In contrast to Tylenda's portrayal, predication to the person of Christ is secondary in Calvin. It is only after emphasizing the application of these properties ‘entirely to his humanity’ that Calvin points out that Scripture also ascribes these properties to himself. Furthermore, Calvin does not explain the ascription of human properties to Christ in terms of Christ being true God and true man, but in terms of the office of mediator: Although these are human properties, ‘[Christ] not merely ascribes these things separately to his human nature, but applies them to himself as suitable to his office of Mediator’.
Calvin immediately follows this statement concerning the office of Mediator with three examples of the communicatio. All three examples involve human properties which ‘apply entirely to Christ's humanity’. Scripture seems to apply these directly to God, and to Christ using titles appropriate to his divinity. Calvin solves this problem with the following explanation:
加尔文在这段关于中保职分的话之后，立刻加上了三个关于communicatio的例子。这三个例子都提到人类属性乃是‘完全归于基督的人性（apply entirely to Christ's humanity）’。圣经看起来好像使用了符合祂神性的称呼，将这些属性直接归于神，和基督。加尔文用以下的解释解决了这个问题：
God certainly has no blood, suffers not, cannot be touched with hands; but since that Christ, who was true God and true man, shed his blood on the cross for us, the acts which were performed in his human nature are transferred improperly, but not causelessly, to his divinity.
The acts were performed according to Christ's humanity, and are only improperly transferred to his divinity.
Tylenda claims that, for Calvin, the communicatio is indirect, the predication being to the person of Jesus Chris rather than to the other nature as such:
In all of Calvin's five examples, the divine or human property is said of a subject, a person (Jesus Christ), and that subject is designated either in function of his divine nature “God”, or ‘Lord of glory’, or in function of his human nature as ‘Son of Man’. In none of the examples is the property of one nature applied to the other nature as such; it is always applied to a subject possessing that nature.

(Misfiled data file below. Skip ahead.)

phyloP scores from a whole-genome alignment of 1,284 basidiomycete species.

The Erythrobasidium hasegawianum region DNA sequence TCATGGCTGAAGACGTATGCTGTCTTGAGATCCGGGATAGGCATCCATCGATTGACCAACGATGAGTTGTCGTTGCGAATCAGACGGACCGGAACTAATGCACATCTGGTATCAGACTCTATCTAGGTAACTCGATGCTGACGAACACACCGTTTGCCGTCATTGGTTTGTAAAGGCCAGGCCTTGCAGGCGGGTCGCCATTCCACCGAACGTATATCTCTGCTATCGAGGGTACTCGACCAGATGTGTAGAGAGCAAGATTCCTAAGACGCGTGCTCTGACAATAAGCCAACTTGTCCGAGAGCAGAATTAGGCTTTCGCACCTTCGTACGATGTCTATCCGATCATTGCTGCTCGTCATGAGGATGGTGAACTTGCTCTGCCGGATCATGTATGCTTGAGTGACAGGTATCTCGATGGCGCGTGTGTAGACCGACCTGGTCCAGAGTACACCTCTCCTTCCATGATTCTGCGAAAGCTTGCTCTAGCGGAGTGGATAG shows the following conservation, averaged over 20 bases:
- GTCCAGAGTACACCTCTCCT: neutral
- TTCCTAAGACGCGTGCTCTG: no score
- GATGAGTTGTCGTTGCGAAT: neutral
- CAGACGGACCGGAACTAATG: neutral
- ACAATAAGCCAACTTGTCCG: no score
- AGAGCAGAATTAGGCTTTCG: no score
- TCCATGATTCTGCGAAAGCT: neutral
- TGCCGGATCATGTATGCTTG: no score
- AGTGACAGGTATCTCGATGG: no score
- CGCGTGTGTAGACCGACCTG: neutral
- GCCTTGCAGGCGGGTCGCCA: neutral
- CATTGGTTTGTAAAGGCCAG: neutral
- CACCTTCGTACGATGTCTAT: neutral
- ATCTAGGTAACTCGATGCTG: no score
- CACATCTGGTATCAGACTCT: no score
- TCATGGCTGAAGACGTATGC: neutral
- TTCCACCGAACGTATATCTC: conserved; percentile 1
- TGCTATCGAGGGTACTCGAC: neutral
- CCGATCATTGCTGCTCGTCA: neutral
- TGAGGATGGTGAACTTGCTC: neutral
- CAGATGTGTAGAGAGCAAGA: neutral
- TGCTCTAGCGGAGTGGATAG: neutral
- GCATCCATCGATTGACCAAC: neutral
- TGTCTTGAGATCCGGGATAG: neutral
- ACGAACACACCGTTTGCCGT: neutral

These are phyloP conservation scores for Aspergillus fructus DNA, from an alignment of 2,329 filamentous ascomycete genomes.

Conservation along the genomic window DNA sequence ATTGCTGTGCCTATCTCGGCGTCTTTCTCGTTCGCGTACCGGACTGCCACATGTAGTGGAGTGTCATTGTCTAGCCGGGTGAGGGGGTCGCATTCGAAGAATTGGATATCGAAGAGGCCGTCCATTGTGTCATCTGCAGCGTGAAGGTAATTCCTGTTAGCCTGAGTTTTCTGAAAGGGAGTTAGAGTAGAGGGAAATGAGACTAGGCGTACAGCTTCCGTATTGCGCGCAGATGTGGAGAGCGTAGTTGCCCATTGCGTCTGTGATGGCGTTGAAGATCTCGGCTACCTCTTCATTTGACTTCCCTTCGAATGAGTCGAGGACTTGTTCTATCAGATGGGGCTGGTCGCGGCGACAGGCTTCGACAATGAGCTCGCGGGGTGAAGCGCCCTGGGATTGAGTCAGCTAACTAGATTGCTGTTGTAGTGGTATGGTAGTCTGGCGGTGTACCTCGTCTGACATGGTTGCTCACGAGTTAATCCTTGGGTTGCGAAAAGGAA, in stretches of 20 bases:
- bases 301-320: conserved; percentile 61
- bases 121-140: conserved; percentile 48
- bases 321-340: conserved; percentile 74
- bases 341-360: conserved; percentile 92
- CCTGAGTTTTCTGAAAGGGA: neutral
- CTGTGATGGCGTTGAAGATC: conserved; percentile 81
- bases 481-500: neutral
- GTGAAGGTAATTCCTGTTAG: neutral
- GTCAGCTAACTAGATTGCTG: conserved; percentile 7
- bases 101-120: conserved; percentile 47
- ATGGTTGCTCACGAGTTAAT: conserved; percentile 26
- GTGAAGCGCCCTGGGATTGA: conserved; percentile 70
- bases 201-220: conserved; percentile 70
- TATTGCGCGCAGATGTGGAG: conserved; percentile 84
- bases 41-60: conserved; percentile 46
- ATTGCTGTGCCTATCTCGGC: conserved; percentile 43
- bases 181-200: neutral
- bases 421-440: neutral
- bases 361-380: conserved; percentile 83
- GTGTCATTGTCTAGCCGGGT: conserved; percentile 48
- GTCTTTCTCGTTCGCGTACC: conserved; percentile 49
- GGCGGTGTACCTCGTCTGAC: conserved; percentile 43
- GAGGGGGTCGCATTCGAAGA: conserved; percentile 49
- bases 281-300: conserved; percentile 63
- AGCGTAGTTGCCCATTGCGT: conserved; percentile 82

Acknowledging that Calvin's explanation apparently contradicts this claim, Tylenda explains that Calvin needs to be properly understood in light of his ‘mind and examples’. To my mind it is entirely unconvincing to assert that we are to interpret Calvin's explicit statement in light of what we see as implicit in the very examples that Calvin is proposing to explain.
Although there is one Christ who is God and man, Calvin speaks primarily in terms of a transfer from one nature to the other nature, rather than of attributing things ‘to himself’. It is precisely in light of the direct nature of the communicatio from nature to nature that it is ‘improper’, only a manner of speaking. When Calvin reads ‘The Word was made flesh’, he does not see the properties of the flesh as communicated to the Word. The Word remains filling all things as before even in the incarnation – Hence the extra-Calvinisticum. Nor does Calvin see John 1:14 as implying that the properties of the Word are shared with the flesh. Even after the resurrection, Christ's flesh does not come to fill all things as the Word does – Hence Calvin's rejection of ubiquity. Nonetheless, the Word can be said to have died in the flesh; and the flesh can be said to be in heaven with the Word. This manner of speaking is ‘not without reason’ because Christ's humanity is an analogy and anagoge which draws us to up to the contemplation of his divinity, as the bread and wine of the Lord's Supper draw us up to feast with Christ in heaven.
Calvin's concern to protect the integrity Christ's divinity can be seen as chapter fourteen continues. Having addressed the divine attributes, the human attributes, and the way Scripture communicates these attributes to the other nature, Calvin proceeds to discuss the attributes that apply to both natures: ‘But, above all, the true substance of Christ is most clearly declared in those passages which comprehend both natures at once.’ For Calvin, it is these dual attributes that proclaim Christ most clearly. Although the examples given, such as the power to forgive sins, are properly divine and so are properties that Christ possessed from all eternity with the Father, Christ exercised these in a different manner when incarnate.
Tylenda describes the attributes applying to both natures as ‘theandric’ because both natures exercise their own proper activity, ‘but join together in producing a single effect’. Calvin, however, describes these properties in terms of the office of mediator. The significance of the office of mediator is underscored by Calvin's statement that it is the failure to attend to this office that led ‘some ancient writers’ into error.
In opposition to the error of these unidentified ancient writers, Calvin emphasizes the office of mediator in order to preserve the full divinity of Christ's divine nature. This is clear in Calvin's discussion of the fact that Christ will deliver ‘the kingdom to God, even the Father (1 Cor 15:24)’. According to his divinity Christ's kingdom had no beginning or end, but in assuming the office of mediator, Christ laid ‘aside his insignia of majesty’ in order to receive the kingdom from the Father. For Calvin, it is essential that the role of mediation is temporary. As mediator, Christ receives from the Father; ‘But this is only for a time, until we enjoy the immediate presence of his Godhead.’ Furthermore, the name of ‘Lord’ applies to Christ ‘as holding a middle place’. When the work of mediation is complete ‘God will then cease to be the head of Christ, and Christ's own Godhead will then shine forth of itself, whereas now it is in a manner veiled.’